He reflects on a photography book by Margaret Morton called "Transitory Gardens, Uprooted Lives" that features gardens created by the homeless or destitute in New York. Rather than creating some kind of shelter, which we would assume they would be in more immediate need of, these people create gardens, a place of repose. "A sanctuary of repose...is a distinctly human need, as opposed to shelter, which is a distinctly animal need, so much so, that where the latter is lacking, as it is for these unlikely gardeners, the former becomes all the more urgent."
We need good food like we need transitory gardens - our animal need can fulfill itself simply through the ingestion of calories, but our human need must be satisfied through healthy choices. Choices good for our body, community, world and yessss SOUL. We must utilize and satisfy our consciousness.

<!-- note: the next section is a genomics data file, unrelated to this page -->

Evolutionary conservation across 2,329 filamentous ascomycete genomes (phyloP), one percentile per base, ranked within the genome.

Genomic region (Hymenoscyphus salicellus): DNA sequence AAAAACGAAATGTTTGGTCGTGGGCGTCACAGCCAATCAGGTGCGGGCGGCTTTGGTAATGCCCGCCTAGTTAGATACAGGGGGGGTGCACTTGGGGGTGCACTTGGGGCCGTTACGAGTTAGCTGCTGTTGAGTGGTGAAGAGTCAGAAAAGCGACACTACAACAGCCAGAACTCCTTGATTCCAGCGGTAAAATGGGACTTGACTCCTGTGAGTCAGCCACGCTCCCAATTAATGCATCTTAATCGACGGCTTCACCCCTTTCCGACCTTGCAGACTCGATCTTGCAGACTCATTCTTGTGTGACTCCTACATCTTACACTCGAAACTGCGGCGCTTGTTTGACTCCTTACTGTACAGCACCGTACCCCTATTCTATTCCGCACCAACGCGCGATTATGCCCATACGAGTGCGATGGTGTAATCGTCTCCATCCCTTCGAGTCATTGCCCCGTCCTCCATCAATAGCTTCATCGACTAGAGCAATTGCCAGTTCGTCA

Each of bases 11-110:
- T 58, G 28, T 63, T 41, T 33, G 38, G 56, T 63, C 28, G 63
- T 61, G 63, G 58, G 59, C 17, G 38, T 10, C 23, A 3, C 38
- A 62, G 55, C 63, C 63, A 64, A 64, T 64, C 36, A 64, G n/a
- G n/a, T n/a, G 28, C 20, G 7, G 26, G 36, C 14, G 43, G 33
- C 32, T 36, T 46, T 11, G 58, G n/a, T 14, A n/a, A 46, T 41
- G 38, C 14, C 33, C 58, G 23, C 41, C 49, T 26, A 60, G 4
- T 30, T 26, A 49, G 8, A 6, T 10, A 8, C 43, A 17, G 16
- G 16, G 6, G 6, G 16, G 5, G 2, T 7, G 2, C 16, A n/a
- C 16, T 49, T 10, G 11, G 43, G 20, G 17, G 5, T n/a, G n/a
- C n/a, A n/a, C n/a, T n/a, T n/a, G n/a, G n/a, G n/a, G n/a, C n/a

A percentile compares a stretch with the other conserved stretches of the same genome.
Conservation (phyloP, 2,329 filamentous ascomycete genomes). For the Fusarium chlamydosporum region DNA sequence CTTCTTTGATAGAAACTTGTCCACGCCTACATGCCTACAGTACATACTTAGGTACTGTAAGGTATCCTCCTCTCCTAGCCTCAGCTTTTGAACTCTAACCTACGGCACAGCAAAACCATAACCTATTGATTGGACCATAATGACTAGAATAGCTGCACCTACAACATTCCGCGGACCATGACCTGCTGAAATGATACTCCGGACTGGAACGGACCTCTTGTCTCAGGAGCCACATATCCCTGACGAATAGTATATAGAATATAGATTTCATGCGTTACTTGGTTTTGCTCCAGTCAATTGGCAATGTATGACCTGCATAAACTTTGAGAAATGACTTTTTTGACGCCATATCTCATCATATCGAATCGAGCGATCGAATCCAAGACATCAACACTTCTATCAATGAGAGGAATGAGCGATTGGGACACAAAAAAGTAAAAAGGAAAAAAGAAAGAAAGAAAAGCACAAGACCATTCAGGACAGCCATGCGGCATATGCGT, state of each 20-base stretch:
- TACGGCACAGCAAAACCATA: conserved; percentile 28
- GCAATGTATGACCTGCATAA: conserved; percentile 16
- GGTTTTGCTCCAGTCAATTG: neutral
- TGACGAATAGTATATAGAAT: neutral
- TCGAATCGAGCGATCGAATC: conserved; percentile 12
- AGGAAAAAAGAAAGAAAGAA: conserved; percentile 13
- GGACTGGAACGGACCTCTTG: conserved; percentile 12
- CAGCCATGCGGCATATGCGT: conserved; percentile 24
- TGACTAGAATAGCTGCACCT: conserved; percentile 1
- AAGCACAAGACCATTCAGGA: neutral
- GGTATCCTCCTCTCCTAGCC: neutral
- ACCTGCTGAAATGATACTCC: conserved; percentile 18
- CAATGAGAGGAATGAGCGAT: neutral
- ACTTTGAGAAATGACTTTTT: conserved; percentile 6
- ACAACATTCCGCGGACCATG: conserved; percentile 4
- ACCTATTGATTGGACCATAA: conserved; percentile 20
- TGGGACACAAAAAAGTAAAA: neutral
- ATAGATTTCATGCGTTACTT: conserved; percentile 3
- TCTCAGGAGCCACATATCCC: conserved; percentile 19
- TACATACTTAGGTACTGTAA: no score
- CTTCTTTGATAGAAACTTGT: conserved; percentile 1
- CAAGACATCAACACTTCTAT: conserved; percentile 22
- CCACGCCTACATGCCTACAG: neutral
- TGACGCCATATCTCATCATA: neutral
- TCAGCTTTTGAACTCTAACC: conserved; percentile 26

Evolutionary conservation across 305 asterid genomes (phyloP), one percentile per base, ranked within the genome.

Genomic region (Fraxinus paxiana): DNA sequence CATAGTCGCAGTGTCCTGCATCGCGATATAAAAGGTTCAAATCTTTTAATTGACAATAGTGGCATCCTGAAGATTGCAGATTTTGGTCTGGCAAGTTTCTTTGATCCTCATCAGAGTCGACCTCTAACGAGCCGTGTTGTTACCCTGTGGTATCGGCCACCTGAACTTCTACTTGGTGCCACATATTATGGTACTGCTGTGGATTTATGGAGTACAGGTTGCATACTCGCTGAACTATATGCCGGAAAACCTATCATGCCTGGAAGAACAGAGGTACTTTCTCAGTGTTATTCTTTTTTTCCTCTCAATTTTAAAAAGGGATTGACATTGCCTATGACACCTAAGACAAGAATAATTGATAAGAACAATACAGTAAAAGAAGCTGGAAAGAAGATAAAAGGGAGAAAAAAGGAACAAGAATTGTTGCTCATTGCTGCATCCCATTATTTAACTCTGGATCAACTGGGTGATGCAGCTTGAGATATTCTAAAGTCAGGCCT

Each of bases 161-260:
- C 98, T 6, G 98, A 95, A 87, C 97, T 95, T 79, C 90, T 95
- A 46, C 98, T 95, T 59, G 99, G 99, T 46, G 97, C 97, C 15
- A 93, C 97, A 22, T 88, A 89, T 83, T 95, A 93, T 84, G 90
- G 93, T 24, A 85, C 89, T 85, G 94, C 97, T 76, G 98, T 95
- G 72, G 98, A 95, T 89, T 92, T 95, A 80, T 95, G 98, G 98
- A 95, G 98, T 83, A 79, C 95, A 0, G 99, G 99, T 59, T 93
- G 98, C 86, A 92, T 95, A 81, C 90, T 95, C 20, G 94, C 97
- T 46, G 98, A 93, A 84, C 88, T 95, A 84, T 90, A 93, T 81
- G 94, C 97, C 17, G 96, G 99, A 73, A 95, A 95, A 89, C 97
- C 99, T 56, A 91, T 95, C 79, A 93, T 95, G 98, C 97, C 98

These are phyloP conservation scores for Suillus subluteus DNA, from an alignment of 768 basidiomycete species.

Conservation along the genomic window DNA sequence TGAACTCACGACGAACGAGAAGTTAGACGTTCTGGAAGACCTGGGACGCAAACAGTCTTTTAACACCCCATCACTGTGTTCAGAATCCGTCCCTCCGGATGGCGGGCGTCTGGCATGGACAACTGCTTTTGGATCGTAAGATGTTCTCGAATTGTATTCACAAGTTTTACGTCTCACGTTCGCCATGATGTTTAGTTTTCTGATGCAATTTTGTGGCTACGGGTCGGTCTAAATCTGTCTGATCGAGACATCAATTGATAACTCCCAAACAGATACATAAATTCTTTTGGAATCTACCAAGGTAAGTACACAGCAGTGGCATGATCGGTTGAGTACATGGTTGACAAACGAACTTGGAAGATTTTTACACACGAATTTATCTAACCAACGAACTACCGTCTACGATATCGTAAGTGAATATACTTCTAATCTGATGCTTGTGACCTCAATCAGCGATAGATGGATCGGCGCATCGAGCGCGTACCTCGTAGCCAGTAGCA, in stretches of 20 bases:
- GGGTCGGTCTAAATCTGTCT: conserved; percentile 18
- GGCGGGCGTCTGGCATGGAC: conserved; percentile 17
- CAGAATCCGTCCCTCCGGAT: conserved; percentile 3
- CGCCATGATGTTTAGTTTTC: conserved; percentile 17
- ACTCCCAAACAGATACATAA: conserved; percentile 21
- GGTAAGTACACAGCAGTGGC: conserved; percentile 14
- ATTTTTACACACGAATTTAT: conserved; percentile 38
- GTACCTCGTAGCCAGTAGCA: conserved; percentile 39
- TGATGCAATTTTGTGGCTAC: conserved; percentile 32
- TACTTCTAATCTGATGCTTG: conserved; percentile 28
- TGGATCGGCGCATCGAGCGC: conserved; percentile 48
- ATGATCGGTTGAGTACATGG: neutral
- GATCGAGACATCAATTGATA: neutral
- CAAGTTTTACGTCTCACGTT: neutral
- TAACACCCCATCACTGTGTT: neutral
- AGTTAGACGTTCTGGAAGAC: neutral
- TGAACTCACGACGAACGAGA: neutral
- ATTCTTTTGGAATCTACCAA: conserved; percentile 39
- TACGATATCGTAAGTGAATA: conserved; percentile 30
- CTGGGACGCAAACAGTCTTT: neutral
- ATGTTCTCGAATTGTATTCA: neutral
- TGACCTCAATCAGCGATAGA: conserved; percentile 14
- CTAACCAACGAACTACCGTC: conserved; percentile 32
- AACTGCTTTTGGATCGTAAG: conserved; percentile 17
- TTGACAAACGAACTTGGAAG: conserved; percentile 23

And don't worry, I'm not a super food freak...yet. I believe comfort food is just as important for our minds and bodies as any spirulina shake. We've just got to find some kind of balance and consistency...I'm on the search.
November 27, 2009
And I'm staying in.
I want skills. But more than just the skills (which are easy enough to gain) I want to get good at them, to do them over and over again until it becomes true knowledge and meditation. Like baking bread: Bread idea.
Guess that means taking the time to do something, regularly. I hope I am capable of something like that. I am comforted in some ways that perhaps this is a skill that is not mastered when one is young, that maybe as I get older, I will be able to sit still for longer periods of time, to think less, to slow and focus my thoughts. Practice. Even without much effort, and just practice, I believe one can't help but get better at something. Like blogging (which I hate calling blogging) Ill call it writing, well typing. It's easy this way.